NARRABRI would have more than double the amount of jobs if it chose to go down a renewable energy path, rather than the coal seam gas path, a new report states.
The report was conducted by the University of Technology Sydney’s Institute for Sustainable Futures, at the request of environmental group Lock the Gate.
A conservative model based on the state’s current renewable energy policies found Narrabri had the potential for up to $1 billion in investments, through the installation 622MW of solar and 175MW of wind power, which would take up just four per cent of the land area required for the proposed Narrabri gasfield.
The report says that would create 500 permanent local jobs in operation and maintenance created by 2030, which would be local jobs as “a fly-in fly out workforce is not feasible”.
Full report available at the bottom of the article
Santos says its Narrabri Gas Project would create 1300 jobs during construction and 200 ongoing roles during its 25-year lifetime.
Report author and institute director Sven Teske said the Narrabri region would “leap ahead” if it chose to use its natural advantages, with the jobs created lasting well beyond the end date for the Narrabri gasfield.
“I have modelled renewable energy scenarios all around the world and the potential in Narrabri is exciting,” Dr Teske said.
A second “advanced” scenario was modelled based on the role Narrabri could play if there was a rapid transformation of Australia to a wholly renewable energy system.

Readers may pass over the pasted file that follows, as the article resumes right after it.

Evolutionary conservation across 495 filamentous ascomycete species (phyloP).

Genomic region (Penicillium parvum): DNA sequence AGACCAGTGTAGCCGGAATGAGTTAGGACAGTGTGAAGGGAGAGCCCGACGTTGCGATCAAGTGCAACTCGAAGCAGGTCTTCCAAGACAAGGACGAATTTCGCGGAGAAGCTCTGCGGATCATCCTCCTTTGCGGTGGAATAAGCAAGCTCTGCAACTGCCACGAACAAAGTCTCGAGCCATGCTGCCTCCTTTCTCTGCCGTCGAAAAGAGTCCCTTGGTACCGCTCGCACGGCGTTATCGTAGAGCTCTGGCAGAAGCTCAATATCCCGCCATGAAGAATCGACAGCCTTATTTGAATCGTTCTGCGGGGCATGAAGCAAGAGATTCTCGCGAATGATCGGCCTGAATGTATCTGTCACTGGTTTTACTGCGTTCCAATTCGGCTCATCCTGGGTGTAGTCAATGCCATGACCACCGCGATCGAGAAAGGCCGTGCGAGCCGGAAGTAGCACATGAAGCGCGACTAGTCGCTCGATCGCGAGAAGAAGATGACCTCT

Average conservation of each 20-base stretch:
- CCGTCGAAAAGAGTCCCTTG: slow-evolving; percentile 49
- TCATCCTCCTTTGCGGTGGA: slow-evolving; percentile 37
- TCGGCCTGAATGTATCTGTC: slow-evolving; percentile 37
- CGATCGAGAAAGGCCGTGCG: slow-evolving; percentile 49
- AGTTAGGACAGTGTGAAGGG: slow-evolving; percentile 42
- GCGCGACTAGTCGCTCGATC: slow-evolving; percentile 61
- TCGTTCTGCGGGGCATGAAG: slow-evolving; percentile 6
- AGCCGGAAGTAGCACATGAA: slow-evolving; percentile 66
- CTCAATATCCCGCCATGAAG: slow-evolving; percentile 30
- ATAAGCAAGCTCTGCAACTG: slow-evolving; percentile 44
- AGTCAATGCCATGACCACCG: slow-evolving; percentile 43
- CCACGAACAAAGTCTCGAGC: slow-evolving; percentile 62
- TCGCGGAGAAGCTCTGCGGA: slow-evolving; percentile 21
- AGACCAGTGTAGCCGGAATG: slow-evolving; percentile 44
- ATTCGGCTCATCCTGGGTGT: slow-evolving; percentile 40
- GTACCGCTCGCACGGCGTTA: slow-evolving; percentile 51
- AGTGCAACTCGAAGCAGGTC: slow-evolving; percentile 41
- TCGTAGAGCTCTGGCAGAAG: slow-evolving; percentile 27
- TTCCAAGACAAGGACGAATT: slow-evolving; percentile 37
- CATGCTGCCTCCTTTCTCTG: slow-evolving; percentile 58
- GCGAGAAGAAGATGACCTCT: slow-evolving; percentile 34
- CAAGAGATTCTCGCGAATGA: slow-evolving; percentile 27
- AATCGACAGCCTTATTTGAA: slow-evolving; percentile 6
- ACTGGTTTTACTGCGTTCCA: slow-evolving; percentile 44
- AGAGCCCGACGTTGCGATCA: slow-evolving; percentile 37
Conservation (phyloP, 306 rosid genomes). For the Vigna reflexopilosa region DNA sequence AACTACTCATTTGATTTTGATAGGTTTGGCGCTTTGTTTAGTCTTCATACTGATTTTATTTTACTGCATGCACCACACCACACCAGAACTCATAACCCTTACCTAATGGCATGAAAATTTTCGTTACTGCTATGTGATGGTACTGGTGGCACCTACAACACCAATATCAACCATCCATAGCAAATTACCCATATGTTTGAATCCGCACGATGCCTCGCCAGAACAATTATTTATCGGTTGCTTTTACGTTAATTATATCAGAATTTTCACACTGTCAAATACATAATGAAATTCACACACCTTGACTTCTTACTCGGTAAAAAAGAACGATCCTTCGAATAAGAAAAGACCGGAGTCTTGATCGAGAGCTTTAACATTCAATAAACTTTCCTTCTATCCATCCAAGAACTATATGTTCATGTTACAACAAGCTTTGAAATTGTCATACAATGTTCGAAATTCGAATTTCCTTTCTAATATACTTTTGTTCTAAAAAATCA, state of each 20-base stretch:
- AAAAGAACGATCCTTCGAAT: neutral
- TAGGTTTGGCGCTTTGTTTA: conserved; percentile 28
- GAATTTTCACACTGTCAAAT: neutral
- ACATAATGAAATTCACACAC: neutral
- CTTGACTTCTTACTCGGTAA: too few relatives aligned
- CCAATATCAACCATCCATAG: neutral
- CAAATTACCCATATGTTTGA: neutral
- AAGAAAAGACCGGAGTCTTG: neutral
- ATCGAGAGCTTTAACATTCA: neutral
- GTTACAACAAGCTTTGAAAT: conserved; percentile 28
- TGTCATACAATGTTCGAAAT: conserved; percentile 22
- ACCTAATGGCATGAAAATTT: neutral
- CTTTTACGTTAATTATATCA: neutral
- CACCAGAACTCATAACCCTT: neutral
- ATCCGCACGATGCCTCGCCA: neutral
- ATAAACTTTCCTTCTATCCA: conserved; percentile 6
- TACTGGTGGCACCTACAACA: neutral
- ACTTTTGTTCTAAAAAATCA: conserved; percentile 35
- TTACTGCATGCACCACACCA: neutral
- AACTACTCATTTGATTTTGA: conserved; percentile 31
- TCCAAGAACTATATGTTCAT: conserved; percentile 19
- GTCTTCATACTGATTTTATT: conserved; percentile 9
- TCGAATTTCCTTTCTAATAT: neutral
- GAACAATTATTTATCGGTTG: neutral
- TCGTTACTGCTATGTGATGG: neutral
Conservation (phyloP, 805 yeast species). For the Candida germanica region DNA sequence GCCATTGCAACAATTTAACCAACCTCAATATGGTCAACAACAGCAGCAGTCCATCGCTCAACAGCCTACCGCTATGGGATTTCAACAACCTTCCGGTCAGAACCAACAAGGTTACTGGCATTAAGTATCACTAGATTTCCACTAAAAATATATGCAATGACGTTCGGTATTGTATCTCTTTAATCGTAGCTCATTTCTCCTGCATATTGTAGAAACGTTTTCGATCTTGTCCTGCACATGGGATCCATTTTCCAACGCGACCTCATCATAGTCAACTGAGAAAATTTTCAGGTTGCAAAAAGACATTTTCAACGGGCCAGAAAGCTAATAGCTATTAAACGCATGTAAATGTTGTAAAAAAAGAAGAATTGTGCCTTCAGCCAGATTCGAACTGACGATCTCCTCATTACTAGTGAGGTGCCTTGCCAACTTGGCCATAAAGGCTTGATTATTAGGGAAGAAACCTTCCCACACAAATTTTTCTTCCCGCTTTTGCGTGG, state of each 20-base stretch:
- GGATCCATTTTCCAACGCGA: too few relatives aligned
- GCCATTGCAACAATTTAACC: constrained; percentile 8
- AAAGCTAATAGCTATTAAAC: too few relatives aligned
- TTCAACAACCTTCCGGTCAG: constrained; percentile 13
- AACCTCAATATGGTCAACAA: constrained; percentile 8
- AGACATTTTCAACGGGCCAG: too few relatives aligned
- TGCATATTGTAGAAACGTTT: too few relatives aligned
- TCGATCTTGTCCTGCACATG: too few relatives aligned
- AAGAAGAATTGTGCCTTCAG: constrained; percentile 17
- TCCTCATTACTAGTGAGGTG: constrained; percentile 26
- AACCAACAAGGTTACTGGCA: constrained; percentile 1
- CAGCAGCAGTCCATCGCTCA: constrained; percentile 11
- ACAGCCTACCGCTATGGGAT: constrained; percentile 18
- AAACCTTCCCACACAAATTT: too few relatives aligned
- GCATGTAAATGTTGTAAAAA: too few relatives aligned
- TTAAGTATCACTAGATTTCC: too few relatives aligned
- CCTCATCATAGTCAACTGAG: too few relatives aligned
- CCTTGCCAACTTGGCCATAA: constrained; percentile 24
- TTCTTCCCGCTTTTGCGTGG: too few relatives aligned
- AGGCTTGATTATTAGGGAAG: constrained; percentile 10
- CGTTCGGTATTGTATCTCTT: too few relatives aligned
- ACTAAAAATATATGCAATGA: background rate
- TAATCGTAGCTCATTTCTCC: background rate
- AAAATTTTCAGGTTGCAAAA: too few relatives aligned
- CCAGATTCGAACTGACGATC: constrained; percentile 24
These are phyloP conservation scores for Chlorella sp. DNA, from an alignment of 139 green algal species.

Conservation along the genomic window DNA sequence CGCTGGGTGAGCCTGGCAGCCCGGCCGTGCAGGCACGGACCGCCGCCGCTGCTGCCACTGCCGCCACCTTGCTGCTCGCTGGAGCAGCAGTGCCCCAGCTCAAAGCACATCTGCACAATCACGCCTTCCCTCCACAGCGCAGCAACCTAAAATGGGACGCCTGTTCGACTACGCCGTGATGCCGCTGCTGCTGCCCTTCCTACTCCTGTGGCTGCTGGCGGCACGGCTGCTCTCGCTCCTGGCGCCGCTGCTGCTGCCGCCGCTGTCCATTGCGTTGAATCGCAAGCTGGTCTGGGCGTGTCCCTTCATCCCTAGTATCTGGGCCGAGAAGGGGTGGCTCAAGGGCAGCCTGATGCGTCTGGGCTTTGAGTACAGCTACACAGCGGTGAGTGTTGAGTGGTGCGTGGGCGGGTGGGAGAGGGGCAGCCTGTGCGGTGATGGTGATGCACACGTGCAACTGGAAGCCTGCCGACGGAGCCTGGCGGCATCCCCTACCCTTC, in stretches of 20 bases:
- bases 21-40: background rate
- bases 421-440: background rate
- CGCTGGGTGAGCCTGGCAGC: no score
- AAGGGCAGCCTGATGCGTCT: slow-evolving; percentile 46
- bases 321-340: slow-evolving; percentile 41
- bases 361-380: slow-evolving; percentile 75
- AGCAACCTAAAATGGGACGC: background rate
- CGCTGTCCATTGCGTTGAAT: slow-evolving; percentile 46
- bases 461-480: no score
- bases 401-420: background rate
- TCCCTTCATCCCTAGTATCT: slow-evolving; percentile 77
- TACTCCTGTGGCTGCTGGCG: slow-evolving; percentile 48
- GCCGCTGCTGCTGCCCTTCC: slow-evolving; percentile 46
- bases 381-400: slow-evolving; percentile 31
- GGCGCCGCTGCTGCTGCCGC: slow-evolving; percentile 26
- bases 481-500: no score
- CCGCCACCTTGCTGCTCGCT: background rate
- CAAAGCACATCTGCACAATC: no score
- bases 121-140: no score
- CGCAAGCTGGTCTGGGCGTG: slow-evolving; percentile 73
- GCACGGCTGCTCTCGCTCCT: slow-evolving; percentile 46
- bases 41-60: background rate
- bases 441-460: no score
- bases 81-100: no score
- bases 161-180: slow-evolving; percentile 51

It would see 3600 construction jobs created and 2840 ongoing jobs by 2030, through a $6.5 billion investment into 3800MW of solar and 600MW of wind.
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Lock the Gate spokesman and Narrabri local Rohan Boehm is keen to make the report a reality.
“We’d rather choose durable stable jobs in an industry that doesn't compromise the natural resources that make Narrabri Shire what it is,” he said.
“When we listen to what’s on offer from Santos we have to ask, are the jobs you’re talking about going to last longer than a mortgage? And what will be the legacy you leave us?”
Santos documents show that of the 200 ongoing jobs, 45 per cent (about 90 workers) would live in or within an hour of Narrabri, while another 50 workers would move to Narrabri for the job.
The remaining 60 workers would be based in a capital city or fly-in fly-out.
“The 200 general operations workers required for the project would include a mix of existing roles already based in Narrabri, support roles based in Sydney/Brisbane/Adelaide and new roles that would be created over the life of the project,” the company’s recent Response to Submissions states.
“Generally, employees would be sought from the local area, with training programs instigated where skills are not currently available. It is likely however that some specialist positions would remain FIFO, although this is expected to be small.
“Local workers and parts and service procurement would be favoured by the proponent where appropriate.”